This paper seeks to investigate and report on the management accounting practices in the British food and drinks industry.
The data are generated by a large‐scale postal questionnaire which was informed by preliminary interviews. Further interviews were carried out to aid interpretation of the responses. Descriptive statistics on the importance and frequency of use of individual practices provide the basis for discussion.
Direct costing is widely practised and important, by contrast with activity‐based costing and full absorption costing. Despite the limitations of conventional budgets, they remain a central management accounting “pillar” and are frequently used in “what if?” analyses. The balanced scorecard and other non‐financial performance measures are perceived to be important but never or rarely used by 40 per cent of companies. Product profitability analyses are frequently applied and, surprisingly, the profitability of supplying individual customers is frequently calculated by over 50 per cent of the population. Respondents were sceptical about sophisticated DCF investment appraisals.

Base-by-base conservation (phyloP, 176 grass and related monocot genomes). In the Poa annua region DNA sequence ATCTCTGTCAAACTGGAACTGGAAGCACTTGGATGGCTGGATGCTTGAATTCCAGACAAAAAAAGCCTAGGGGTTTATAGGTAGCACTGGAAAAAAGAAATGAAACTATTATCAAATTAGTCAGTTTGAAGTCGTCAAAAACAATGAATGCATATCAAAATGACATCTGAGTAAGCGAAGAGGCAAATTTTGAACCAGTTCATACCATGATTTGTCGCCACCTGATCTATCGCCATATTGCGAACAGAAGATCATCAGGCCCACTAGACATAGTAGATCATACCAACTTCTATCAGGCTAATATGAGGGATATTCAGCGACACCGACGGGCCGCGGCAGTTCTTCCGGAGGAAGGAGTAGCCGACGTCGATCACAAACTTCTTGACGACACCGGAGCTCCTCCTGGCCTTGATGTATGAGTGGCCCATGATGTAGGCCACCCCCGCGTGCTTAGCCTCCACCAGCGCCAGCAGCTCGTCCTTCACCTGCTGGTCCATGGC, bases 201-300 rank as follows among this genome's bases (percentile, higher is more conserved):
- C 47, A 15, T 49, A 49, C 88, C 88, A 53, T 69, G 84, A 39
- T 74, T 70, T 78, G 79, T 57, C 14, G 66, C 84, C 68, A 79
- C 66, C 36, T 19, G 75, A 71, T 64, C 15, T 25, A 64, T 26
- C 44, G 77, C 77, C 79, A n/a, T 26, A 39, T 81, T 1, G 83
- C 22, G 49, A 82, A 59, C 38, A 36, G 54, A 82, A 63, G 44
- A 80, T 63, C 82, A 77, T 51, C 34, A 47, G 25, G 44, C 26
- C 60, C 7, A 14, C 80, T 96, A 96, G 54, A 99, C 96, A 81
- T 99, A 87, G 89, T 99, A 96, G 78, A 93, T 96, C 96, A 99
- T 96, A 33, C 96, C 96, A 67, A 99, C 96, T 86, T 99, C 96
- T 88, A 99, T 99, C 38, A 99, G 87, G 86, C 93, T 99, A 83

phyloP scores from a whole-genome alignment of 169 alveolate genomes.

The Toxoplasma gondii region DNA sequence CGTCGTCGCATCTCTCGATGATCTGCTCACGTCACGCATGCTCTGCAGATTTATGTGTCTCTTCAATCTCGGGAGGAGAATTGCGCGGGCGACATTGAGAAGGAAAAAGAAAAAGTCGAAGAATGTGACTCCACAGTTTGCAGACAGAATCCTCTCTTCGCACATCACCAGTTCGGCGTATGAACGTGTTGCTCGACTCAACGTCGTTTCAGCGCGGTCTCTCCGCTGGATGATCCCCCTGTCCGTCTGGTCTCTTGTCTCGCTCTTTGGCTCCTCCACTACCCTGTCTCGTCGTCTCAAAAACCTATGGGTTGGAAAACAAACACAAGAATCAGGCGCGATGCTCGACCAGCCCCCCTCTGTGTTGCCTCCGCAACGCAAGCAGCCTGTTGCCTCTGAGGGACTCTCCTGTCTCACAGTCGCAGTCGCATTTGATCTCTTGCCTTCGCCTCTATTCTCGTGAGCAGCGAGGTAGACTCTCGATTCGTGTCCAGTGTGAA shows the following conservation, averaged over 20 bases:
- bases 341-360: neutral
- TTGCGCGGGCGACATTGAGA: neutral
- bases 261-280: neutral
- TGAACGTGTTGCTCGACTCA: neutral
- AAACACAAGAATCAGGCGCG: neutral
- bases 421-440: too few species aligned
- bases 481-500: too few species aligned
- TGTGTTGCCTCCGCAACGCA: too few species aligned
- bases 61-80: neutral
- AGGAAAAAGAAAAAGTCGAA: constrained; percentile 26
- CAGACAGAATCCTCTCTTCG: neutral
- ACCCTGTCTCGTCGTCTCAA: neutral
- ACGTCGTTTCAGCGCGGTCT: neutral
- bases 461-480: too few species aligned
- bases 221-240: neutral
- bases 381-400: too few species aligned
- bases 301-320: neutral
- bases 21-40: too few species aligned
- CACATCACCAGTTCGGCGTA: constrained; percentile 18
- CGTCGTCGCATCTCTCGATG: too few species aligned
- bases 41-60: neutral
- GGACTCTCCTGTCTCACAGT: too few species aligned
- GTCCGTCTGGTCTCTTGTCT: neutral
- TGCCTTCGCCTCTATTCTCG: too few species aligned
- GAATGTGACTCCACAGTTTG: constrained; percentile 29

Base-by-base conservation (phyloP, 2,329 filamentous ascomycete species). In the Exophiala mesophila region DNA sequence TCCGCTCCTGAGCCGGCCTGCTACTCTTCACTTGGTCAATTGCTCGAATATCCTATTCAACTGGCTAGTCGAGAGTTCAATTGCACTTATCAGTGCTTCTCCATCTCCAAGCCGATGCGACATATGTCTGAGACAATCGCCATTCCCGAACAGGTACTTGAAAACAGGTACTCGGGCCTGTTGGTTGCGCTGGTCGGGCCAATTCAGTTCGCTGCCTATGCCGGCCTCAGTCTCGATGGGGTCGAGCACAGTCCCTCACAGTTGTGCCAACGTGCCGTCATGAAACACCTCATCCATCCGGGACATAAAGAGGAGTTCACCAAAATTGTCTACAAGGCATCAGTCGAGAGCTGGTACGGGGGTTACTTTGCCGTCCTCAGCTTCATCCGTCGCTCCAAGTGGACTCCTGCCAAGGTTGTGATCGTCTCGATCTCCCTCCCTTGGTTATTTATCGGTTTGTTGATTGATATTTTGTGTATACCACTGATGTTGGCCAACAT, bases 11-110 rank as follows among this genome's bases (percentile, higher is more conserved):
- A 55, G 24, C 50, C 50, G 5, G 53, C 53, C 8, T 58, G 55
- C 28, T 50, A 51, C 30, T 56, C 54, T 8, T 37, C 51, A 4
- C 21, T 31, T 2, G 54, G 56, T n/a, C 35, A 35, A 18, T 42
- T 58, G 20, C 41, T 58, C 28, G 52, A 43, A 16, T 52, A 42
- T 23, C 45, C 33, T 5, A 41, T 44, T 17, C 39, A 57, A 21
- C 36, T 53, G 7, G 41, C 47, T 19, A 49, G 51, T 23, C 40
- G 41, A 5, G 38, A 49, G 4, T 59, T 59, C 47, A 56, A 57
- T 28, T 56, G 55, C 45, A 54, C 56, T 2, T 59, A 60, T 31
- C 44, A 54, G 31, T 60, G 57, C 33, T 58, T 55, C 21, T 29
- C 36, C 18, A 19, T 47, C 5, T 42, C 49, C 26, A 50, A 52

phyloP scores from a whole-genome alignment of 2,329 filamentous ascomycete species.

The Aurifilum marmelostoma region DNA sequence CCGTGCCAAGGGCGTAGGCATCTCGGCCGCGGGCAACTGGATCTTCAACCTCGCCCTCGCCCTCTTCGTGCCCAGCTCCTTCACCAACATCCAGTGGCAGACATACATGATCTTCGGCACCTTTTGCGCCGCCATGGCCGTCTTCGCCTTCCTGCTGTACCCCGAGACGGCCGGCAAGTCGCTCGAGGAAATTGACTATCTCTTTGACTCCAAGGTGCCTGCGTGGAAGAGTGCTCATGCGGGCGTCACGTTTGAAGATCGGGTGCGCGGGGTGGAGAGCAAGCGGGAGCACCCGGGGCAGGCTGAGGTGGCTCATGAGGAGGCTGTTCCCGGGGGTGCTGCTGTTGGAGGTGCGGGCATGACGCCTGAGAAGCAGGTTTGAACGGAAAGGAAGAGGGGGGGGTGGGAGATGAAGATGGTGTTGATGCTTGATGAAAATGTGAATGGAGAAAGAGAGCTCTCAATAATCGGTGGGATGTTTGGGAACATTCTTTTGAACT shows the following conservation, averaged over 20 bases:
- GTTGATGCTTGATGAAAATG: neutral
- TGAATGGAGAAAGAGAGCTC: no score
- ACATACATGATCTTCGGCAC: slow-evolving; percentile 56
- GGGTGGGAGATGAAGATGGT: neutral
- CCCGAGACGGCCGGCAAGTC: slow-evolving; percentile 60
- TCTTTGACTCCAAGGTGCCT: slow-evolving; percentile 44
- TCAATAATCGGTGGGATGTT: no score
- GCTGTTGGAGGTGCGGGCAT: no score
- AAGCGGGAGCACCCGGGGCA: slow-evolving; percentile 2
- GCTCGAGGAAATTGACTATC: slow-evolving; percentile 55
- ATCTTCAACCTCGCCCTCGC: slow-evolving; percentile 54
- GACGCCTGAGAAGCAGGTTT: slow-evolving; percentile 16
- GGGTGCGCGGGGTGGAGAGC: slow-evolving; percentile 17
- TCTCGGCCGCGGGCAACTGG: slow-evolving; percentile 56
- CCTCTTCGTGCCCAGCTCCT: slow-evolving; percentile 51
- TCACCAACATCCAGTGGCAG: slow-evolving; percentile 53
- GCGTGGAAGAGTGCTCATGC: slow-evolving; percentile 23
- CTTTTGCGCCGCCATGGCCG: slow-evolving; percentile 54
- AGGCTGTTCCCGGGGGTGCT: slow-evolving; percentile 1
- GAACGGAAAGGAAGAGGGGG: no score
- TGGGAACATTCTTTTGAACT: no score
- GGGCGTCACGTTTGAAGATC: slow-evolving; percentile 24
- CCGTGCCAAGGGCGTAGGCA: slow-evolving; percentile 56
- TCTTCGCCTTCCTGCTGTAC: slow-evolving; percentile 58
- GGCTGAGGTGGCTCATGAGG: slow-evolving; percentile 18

Traditional management accounting is “alive and well” but there are indications of likely increased use of: information concerning the cost of quality; non‐financial measures relating to employees; and analyses of competitors' strengths and weaknesses. There is evidence of a gap between current textbooks and actual practices.
The survey provides a unique detailed examination of actual management accounting practices and an indication of future trends.
Abdel‐Kader, M. and Luther, R. (2006), "Management accounting practices in the British food and drinks industry", British Food Journal, Vol. 108 No. 5, pp. 336-357. https://doi.org/10.1108/00070700610661321Download as .RIS
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